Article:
Python Dependency Management with pipenv

Ryan Brooke Payne
Jul 16, 2018 · 4 min read
Photo by Kelly Sikkema on Unsplash

Summary: A guide to managing Python dependencies with pipenv.



This article assumes the following:

  • You’re on a MacOS
  • You’ve installed Python 3

What is pipenv?

pipenv works in conjunction with pip and virtualenv to manage project dependencies. If you’ve used composer (PHP), yarn (Node), or bundler (Ruby), pipenv will feel very familiar.

Installing pipenv

To install pipenv, run the pip3 install command with the -U flag:

pip3 install -U pipenv

Note: The -U flag instructs pip to only install pipenv for your user (e.g. /Users/john.doe). This is considered best practice. See User Installs for more information.

Setting Up

Now that pipenv is installed, create and enter a new project directory:

mkdir ~/projects/myproject
cd ~/projects/myproject

Next, run the pipenv install command.

pipenv install

You should see the following output:

Creating a virtualenv for this project...
Virtualenv location: /Users/my.user/.local/share/virtualenvs/my-project-Qcp8YOYf
Creating a Pipfile for this project...
Pipfile.lock not found, creating...
Locking [dev-packages] dependencies...
Locking [packages] dependencies...
Updated Pipfile.lock (a65489)!
Installing dependencies from Pipfile.lock (a65489)...
🐍 ▉▉▉▉▉▉▉▉▉▉▉▉▉▉▉▉▉▉▉▉▉▉▉▉▉▉▉▉▉▉▉▉ 0/0 — 00:00:00
To activate this project's virtualenv, run pipenv shell.
Alternatively, run a command inside the virtualenv with pipenv run.

When you run pipenv install, pipenv does the following:

  1. Creates a virtual environment
  2. Creates a Pipfile
  3. Creates a Pipfile.lock
  4. Installs dependencies

Virtual Environment

A virtual environment is a unique folder (environment) on your machine that contains the specific dependencies (and their versions) for your project. This enables you to maintain different sets of dependencies with different versions on a per-project basis.

Without a virtualenv, your project would be required to use the global dependencies on your machine. This would be fine if you only ever worked on one project. But that’s not realistic.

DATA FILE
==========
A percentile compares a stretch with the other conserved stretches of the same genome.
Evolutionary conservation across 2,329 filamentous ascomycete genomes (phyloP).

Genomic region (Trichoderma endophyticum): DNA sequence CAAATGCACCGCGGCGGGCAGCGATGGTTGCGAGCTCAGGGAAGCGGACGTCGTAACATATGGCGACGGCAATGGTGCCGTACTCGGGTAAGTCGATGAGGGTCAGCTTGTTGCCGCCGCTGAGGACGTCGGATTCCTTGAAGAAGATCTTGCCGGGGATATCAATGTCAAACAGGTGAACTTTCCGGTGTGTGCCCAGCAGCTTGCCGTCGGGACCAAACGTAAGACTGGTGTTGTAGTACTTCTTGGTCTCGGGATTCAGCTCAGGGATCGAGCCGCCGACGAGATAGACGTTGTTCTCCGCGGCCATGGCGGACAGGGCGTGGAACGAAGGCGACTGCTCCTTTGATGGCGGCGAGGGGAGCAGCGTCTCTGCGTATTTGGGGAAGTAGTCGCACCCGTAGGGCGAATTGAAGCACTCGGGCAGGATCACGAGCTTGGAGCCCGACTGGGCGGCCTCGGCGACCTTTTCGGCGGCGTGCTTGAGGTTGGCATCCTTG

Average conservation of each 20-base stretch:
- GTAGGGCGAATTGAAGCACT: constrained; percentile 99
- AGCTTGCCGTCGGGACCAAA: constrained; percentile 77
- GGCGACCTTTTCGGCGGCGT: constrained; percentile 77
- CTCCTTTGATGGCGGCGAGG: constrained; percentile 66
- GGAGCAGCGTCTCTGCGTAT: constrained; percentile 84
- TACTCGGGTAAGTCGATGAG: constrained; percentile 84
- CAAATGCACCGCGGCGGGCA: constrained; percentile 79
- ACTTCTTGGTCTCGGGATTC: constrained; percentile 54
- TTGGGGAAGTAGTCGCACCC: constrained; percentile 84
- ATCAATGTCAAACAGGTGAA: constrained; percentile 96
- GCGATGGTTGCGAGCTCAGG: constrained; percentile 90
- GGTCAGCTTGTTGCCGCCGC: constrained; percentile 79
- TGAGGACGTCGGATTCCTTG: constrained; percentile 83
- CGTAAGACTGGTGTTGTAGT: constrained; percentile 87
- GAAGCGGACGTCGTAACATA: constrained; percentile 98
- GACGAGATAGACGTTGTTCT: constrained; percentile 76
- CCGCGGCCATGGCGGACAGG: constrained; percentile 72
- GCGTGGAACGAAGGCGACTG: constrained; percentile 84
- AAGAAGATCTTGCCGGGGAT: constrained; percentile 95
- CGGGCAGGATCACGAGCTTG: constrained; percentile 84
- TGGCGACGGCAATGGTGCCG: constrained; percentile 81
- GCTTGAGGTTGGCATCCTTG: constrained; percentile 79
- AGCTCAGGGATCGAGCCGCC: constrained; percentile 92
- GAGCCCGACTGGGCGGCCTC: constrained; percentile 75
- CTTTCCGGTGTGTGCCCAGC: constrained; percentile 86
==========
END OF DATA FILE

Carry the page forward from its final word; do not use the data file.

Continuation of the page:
To find the path to your virtualenv, run:

pipenv --venv


A Pipfile logs the dependencies your project depends on. Your Pipfile should look something like:

name = "pypi"
url = ""
verify_ssl = true
python_version = "3.7"


A Pipfile.lock is a JSON file that maintains the consistency of your project’s builds. Your Pipfile.lock should look like:

See Deterministic builds for more info on maintaining consistent builds.

Running Commands

Now that we’re finished setting up, let’s run some commands.

Adding Dependencies

To add dependencies to your project, run the install command with the dependency name as the first argument. The following example installs the requests dependency.

pipenv install requests

If you only need the dependency for local development, run the command with the -d flag.

pipenv install requests -d

Removing Dependencies

pipenv uninstall requests

Creating a Script

Now that we’ve installed the requests dependency, let’s create a script to run. Create a file in the project directory you created earlier.


Add the following code to the file.

import requestsresponse = requests.get("")
date = response.json()["date"]
print("Today's date is {}".format(date))

Running Scripts

There are two ways to run scripts:

  1. pipenv run
  2. pipenv shell

pipenv run

To run scripts using the pipenv run command, simply append "pipenv run" to the Python script command.

pipenv run python

You should get the following output (with the current date):

Today's date is 07-16-2018

pipenv shell

To run commands inside a shell, run the pipenv shell command.

pipenv shell

Once inside the new shell, run your script.


You should get the following output (with the current date):

Today's date is 07-16-2018


Thanks to the following people for providing feedback on this article:

Any suggestions? If you have any thoughts or feedback on this article, please leave a note. Your thoughts will help me improve and serve you better. If I incorporate your feedback, I will give you credit.

Ryan Brooke Payne

Written by

Software developer and technical writer at

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